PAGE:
Basketball is not my sport of choice, so I had no vested interest in the outcome of the recent drama surrounding LeBron James. Even though I still consider Florida my home state, I don’t care that he’s chosen to play in Miami. I am, however, struck by the degree to which LeBron’s decision mirrors that of so many ordinary Americans and businesses. Namely, I note that he’s spurned high tax jurisdictions for income-tax free Florida.
Obviously, LeBron made his decision on more than just economic factors, though it’s fair to say that pay and other monetary factors mattered to some degree. Although the sports community narrative involves James joining basketball super stars Wayne and Bosh – as well as some cries about the fairness of this team construction – the fact that all came together in Florida shouldn’t come as any surprise. From 1999-2008, more Americans have migrated to the zero-income-tax-having Sunshine State than any other. Meanwhile, the other states involved in the LeBron saga – Ohio, Illinois and New York – are 3 of the bottom 6, with more Americans fleeing New York than any other state in the union.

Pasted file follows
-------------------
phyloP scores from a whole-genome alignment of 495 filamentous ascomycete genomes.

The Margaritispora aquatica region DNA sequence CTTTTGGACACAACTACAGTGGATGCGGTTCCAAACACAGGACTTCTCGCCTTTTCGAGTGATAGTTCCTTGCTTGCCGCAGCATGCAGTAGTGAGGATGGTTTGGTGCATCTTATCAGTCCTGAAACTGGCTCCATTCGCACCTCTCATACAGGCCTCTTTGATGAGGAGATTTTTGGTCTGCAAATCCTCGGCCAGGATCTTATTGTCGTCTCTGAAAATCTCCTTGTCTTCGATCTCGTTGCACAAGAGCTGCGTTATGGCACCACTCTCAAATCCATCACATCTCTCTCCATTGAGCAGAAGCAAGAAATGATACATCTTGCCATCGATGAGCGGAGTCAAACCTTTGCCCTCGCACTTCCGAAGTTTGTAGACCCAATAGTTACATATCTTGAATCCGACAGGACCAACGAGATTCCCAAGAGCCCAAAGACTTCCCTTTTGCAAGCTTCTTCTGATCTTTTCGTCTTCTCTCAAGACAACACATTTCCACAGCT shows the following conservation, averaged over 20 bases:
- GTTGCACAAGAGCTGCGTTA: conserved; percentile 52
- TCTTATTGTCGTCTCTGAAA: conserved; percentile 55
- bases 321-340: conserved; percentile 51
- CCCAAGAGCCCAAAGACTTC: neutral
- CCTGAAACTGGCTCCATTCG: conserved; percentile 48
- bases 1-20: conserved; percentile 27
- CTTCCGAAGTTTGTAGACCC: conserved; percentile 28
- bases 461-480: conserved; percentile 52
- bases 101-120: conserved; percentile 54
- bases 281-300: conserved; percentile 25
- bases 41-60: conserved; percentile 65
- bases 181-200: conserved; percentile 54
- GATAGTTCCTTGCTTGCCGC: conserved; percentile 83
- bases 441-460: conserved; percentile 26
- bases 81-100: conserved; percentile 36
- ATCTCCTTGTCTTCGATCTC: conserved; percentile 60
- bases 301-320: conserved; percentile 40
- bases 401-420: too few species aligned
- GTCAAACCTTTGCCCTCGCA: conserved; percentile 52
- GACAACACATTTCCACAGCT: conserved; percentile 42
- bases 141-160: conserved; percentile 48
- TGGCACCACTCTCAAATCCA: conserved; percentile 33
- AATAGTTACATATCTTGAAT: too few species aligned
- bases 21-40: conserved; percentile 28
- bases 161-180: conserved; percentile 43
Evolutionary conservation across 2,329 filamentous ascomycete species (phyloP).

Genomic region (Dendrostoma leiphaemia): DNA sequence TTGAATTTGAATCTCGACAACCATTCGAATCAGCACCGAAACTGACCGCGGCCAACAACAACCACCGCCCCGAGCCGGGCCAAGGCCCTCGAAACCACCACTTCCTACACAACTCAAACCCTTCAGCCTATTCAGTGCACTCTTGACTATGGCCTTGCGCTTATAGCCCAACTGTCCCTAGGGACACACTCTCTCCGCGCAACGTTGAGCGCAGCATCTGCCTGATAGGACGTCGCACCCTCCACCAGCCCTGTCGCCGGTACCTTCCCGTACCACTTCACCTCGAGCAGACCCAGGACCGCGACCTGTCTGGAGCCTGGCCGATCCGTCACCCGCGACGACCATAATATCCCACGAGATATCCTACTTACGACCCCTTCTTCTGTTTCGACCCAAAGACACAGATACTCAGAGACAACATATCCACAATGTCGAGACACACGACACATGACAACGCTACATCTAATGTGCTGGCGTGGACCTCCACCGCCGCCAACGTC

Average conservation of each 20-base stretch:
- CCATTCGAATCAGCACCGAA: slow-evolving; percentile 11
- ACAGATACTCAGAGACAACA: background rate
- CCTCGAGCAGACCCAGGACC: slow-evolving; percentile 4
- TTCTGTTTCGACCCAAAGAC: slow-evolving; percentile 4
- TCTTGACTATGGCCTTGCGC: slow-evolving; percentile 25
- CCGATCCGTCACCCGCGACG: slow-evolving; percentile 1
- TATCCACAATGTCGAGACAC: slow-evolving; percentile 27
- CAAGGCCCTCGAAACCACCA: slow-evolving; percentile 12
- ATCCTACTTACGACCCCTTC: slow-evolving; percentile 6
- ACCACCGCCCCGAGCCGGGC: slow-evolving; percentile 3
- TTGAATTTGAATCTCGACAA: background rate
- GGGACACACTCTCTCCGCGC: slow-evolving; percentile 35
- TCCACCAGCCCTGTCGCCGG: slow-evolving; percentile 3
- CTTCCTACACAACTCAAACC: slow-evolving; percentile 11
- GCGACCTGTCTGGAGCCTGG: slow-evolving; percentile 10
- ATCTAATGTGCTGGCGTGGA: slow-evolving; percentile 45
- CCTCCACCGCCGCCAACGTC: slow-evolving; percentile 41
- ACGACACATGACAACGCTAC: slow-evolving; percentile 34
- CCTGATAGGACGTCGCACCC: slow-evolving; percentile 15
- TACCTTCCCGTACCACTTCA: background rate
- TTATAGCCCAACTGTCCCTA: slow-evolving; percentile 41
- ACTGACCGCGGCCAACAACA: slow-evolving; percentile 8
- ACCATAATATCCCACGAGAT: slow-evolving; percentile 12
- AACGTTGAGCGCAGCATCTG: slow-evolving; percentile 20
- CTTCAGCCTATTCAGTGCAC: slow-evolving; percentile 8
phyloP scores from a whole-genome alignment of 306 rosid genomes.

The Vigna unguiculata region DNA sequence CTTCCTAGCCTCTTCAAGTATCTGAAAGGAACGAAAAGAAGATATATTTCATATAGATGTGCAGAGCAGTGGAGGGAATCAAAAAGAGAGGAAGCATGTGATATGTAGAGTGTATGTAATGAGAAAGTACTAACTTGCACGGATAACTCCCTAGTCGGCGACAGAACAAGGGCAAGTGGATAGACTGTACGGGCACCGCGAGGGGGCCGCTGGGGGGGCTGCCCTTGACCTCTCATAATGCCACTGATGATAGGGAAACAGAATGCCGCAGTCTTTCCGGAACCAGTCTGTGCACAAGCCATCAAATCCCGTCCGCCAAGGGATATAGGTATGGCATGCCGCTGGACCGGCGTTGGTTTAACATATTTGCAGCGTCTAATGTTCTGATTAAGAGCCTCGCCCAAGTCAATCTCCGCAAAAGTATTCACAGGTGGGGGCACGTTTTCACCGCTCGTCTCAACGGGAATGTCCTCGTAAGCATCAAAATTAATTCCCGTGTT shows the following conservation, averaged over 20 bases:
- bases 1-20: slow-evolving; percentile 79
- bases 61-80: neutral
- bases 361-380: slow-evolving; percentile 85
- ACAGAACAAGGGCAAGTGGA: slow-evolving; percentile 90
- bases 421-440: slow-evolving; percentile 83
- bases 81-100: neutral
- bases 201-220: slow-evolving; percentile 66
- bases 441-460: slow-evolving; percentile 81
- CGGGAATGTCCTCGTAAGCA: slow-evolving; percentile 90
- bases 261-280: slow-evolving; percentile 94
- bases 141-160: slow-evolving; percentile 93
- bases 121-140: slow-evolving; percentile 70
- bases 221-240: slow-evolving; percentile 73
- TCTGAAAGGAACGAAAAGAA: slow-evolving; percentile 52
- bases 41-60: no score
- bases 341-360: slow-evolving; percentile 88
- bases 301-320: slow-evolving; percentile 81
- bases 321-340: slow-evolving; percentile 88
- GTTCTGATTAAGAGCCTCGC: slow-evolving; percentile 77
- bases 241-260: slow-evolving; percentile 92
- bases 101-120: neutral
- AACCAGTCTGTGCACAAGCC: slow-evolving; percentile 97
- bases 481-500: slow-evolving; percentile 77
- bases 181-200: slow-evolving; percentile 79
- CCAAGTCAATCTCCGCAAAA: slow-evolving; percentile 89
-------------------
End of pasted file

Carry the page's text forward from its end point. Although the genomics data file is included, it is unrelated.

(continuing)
These patterns should not come as any surprise when you contrast Florida’s lack of an income tax with the top marginal rates of Ohio (7.93%), Illinois (3.0%) and New York (12.62%). But perhaps more importantly is the degree to which businesses are motivated by the same considerations. Corporate taxes and regulatory environments shape corporate decisions every day, with states like New York and California increasingly driving businesses away as they look for more favorable environments. This kind of tax competition is an important check on bad government policy, but it can be painful when you’re in one of the states being driven into the ground by short-sighted politicians. While LeBron James just might have considered these factors in his decision, that ordinary Americans and businesses do is without question – and the consequences for high tax jurisdictions are as clear as Cleveland’s outrage.
Cross-posted at Conservative Compendium.